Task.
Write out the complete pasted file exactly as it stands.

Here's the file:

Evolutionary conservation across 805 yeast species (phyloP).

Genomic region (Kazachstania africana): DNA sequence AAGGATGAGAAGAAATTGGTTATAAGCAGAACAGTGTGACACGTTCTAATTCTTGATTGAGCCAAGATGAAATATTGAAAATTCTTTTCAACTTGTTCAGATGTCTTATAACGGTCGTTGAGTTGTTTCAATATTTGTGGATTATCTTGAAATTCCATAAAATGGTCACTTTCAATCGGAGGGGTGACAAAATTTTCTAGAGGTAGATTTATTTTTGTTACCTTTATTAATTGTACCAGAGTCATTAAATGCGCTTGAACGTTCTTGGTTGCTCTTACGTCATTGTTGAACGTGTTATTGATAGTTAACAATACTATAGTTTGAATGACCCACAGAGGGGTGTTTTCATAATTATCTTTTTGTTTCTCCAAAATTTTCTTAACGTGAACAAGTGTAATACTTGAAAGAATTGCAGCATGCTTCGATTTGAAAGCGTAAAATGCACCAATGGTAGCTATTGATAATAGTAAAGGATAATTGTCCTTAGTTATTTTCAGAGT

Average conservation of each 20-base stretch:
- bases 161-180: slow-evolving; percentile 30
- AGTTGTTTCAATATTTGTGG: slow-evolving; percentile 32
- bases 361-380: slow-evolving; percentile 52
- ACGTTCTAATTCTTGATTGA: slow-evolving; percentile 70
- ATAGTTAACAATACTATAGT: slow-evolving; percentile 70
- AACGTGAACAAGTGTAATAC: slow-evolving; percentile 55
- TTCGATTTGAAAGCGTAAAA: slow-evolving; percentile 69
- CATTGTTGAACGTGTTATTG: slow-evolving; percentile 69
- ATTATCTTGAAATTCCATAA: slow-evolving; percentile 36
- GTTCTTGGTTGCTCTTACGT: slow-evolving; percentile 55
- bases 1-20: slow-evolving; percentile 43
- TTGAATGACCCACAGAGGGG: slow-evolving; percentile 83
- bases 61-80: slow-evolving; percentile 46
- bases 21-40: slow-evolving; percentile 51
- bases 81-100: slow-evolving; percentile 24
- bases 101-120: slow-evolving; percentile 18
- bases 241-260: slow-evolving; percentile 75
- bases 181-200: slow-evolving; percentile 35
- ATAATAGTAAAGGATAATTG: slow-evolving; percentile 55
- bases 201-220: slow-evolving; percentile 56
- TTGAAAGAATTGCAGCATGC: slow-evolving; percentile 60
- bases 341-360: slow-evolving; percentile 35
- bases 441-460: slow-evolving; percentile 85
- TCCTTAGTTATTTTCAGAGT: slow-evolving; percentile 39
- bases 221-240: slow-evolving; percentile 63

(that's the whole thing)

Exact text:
Evolutionary conservation across 805 yeast species (phyloP).

Genomic region (Kazachstania africana): DNA sequence AAGGATGAGAAGAAATTGGTTATAAGCAGAACAGTGTGACACGTTCTAATTCTTGATTGAGCCAAGATGAAATATTGAAAATTCTTTTCAACTTGTTCAGATGTCTTATAACGGTCGTTGAGTTGTTTCAATATTTGTGGATTATCTTGAAATTCCATAAAATGGTCACTTTCAATCGGAGGGGTGACAAAATTTTCTAGAGGTAGATTTATTTTTGTTACCTTTATTAATTGTACCAGAGTCATTAAATGCGCTTGAACGTTCTTGGTTGCTCTTACGTCATTGTTGAACGTGTTATTGATAGTTAACAATACTATAGTTTGAATGACCCACAGAGGGGTGTTTTCATAATTATCTTTTTGTTTCTCCAAAATTTTCTTAACGTGAACAAGTGTAATACTTGAAAGAATTGCAGCATGCTTCGATTTGAAAGCGTAAAATGCACCAATGGTAGCTATTGATAATAGTAAAGGATAATTGTCCTTAGTTATTTTCAGAGT

Average conservation of each 20-base stretch:
- bases 161-180: slow-evolving; percentile 30
- AGTTGTTTCAATATTTGTGG: slow-evolving; percentile 32
- bases 361-380: slow-evolving; percentile 52
- ACGTTCTAATTCTTGATTGA: slow-evolving; percentile 70
- ATAGTTAACAATACTATAGT: slow-evolving; percentile 70
- AACGTGAACAAGTGTAATAC: slow-evolving; percentile 55
- TTCGATTTGAAAGCGTAAAA: slow-evolving; percentile 69
- CATTGTTGAACGTGTTATTG: slow-evolving; percentile 69
- ATTATCTTGAAATTCCATAA: slow-evolving; percentile 36
- GTTCTTGGTTGCTCTTACGT: slow-evolving; percentile 55
- bases 1-20: slow-evolving; percentile 43
- TTGAATGACCCACAGAGGGG: slow-evolving; percentile 83
- bases 61-80: slow-evolving; percentile 46
- bases 21-40: slow-evolving; percentile 51
- bases 81-100: slow-evolving; percentile 24
- bases 101-120: slow-evolving; percentile 18
- bases 241-260: slow-evolving; percentile 75
- bases 181-200: slow-evolving; percentile 35
- ATAATAGTAAAGGATAATTG: slow-evolving; percentile 55
- bases 201-220: slow-evolving; percentile 56
- TTGAAAGAATTGCAGCATGC: slow-evolving; percentile 60
- bases 341-360: slow-evolving; percentile 35
- bases 441-460: slow-evolving; percentile 85
- TCCTTAGTTATTTTCAGAGT: slow-evolving; percentile 39
- bases 221-240: slow-evolving; percentile 63